This exploration is not invalidated by the fact that the more common discussion within traditional Chinese sources interprets "jian ai" not as "universal love" but as "impartial love", comparing it to what is said to be the "heirarchical love" within Confucianism, with the latter prioritizing one party over the other in certain relationships (e.g., ruler-ruled, husband-wife). See, for example,

For an online outline of Mohism see the Mozi page of Chad Hansen.

Mozi's reputed actions supporting his arguments about using jian ai to prevent war have also commonly discussed. Prominent examples can be found in online articles such as this one, written in connection with A Battle of Wits, the English title of a Japanese/Chinese film (Muk Gong in Cantonese; Mo Gong in Mandarin); the film tells a story of putting some of Mozi's principles into action.

6. Mozi imagining silk
Image from an illustrated Liexian Quanzhuan, an expanded Ming edition of Liexian Zhuan.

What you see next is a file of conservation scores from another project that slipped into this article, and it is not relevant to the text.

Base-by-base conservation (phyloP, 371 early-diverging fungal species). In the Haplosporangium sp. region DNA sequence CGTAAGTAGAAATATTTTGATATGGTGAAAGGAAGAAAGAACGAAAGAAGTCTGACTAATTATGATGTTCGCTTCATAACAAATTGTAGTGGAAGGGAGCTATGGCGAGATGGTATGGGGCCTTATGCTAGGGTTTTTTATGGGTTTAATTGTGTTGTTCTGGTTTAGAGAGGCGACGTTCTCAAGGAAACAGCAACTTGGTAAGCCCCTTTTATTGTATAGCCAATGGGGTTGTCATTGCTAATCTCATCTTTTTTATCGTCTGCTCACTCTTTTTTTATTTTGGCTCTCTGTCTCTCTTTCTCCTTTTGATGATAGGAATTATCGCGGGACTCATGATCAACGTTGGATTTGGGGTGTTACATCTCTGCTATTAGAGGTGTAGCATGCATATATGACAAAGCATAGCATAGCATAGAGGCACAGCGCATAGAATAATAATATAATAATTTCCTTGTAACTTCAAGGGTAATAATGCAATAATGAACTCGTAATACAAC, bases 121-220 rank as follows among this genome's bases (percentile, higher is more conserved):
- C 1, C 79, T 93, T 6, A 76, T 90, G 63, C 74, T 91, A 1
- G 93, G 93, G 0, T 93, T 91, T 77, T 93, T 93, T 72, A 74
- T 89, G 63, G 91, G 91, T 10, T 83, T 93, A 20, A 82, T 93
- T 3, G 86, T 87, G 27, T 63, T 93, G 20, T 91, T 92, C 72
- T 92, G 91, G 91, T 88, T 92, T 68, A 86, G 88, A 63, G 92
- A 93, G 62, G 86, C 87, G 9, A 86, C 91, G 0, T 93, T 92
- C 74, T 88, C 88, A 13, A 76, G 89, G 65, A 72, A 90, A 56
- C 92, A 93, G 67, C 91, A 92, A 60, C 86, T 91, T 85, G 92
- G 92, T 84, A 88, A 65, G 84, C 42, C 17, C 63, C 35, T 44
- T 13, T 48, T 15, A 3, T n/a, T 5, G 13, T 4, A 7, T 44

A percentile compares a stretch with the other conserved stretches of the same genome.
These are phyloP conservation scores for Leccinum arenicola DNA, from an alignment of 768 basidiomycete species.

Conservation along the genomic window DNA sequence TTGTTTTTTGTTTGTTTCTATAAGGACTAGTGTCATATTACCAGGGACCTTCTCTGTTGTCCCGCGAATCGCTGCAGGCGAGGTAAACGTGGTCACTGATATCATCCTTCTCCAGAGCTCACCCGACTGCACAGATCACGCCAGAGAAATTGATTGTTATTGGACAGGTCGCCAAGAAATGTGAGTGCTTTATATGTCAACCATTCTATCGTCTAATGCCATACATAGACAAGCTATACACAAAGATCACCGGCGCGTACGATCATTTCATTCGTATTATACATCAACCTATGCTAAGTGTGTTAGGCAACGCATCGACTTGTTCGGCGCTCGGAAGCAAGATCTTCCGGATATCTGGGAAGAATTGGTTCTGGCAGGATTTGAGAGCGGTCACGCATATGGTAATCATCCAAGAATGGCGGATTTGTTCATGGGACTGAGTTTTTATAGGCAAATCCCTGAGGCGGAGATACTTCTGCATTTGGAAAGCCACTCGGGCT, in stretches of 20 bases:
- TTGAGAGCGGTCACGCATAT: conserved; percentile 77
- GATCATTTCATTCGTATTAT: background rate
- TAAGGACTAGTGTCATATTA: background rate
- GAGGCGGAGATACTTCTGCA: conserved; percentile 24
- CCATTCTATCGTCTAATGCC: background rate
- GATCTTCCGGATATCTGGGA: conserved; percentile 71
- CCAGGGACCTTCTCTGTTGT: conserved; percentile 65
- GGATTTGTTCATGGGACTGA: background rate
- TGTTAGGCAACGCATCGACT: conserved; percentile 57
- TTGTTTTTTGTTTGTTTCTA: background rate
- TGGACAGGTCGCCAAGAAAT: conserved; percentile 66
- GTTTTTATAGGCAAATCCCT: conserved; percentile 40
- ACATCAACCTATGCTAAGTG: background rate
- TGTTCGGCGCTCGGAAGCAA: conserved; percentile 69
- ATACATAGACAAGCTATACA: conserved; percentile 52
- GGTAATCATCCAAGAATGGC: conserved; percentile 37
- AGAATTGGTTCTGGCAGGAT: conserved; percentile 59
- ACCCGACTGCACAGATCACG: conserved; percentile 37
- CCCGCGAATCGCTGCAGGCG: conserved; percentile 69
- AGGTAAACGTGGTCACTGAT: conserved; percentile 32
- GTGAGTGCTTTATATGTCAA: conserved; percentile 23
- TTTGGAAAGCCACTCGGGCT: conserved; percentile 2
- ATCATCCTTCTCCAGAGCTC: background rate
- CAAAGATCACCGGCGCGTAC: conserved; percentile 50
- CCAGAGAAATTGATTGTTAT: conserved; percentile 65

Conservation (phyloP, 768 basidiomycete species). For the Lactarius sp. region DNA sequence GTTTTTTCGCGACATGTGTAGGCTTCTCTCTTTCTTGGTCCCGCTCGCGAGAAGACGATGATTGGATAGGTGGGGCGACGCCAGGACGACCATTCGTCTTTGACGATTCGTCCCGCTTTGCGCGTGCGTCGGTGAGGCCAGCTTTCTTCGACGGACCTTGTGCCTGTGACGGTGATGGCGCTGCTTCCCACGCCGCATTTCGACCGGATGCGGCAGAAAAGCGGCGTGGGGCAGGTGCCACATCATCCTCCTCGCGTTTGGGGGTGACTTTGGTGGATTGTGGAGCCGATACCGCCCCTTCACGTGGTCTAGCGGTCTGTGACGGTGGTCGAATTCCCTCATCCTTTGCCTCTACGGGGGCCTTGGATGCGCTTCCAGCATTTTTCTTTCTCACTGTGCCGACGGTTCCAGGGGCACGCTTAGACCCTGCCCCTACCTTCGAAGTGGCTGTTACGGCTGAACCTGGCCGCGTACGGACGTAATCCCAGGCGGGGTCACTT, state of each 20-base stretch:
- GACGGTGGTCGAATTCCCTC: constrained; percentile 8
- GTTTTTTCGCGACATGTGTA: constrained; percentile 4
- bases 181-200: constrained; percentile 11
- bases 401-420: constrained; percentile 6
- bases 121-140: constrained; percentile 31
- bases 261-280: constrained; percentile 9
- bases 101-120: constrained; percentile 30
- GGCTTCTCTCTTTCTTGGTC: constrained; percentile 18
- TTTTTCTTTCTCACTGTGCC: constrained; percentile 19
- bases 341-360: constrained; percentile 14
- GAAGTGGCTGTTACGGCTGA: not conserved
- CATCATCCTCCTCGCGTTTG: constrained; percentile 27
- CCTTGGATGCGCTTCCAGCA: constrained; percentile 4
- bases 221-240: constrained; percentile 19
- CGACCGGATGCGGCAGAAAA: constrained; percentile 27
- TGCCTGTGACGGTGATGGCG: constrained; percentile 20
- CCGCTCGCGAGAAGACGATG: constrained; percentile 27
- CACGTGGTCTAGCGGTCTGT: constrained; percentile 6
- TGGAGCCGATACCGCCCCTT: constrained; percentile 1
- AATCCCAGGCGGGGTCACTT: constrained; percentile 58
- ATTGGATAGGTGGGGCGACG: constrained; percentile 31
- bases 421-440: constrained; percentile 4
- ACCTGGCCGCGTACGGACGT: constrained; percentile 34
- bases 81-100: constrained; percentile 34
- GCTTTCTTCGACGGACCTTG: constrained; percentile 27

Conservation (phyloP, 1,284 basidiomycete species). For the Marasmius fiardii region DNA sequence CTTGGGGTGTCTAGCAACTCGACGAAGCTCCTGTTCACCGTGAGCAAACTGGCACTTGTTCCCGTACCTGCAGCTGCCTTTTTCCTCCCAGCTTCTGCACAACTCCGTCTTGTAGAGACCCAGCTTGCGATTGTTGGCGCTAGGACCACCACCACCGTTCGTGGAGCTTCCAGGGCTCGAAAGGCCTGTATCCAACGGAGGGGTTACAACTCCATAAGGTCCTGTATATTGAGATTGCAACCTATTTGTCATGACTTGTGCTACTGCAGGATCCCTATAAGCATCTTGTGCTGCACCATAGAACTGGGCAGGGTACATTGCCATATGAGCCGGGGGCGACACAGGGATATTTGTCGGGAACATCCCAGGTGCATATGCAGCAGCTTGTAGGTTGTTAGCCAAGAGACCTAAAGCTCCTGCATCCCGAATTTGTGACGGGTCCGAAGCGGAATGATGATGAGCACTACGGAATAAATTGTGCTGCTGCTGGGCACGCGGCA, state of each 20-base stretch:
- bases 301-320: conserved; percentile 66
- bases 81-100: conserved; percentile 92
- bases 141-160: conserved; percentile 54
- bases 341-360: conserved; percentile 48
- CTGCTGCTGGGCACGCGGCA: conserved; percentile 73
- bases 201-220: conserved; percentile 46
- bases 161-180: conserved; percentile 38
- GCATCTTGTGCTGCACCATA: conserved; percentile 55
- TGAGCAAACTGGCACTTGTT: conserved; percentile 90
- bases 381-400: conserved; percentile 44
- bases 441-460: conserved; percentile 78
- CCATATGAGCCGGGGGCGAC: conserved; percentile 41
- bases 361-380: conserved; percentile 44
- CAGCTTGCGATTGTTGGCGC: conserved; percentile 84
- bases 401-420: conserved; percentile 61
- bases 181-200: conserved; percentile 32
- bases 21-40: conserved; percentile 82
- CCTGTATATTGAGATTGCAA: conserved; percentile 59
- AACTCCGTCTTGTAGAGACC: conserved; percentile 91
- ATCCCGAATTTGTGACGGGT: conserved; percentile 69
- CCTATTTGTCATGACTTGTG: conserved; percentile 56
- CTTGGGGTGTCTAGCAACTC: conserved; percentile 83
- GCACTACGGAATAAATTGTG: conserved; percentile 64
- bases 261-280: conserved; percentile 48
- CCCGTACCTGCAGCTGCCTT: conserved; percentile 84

7. Mozi's biographical dates
In sum, although no personal information about Mozi is certain, it seems generally to be accepted that he was active in the mid 5th century BCE. This, however, seems to conflict with the preface to the present melody, which has him active during the time of 梁惠王 King Hui of Liang, also called 魏惠王 King Hui of Wei (r. 370 - 335).

There is further information regarding King Hui of Liang in GSR, VII/23, and also in

For further biographical information on Mozi see above.

8. Mozi's place of origin
Although Mozi is usually said to have been from 魯 Lu, and his birthplace is sometimes specified as having been 曲阜 Qufu in Lu (hometown of Confucius), today it is most commonly said to have been 滕州 Tengzhou, now in western Shandong but at that time part of the kingdom of 宋 Song, which bordered the state of 魯 Lu to its east. The capital city of Song is said to have been near the modern 商丘 Shangqiu in eastern Henan province, not far from Tengzhou (between these two, and a bit south, is 蕭 Xiao, mentioned in the dialect discussion below?). A third place suggested is further west, in Luyang or Lushan (47030.132 魯陽 Luyang says it was a 郡 district of 魯山縣 Lushan County; on modern maps Lushan can be found west of 平頂山 Pingdingshan, a city south of the 嵩山 Songshan mountain range in central Henan province).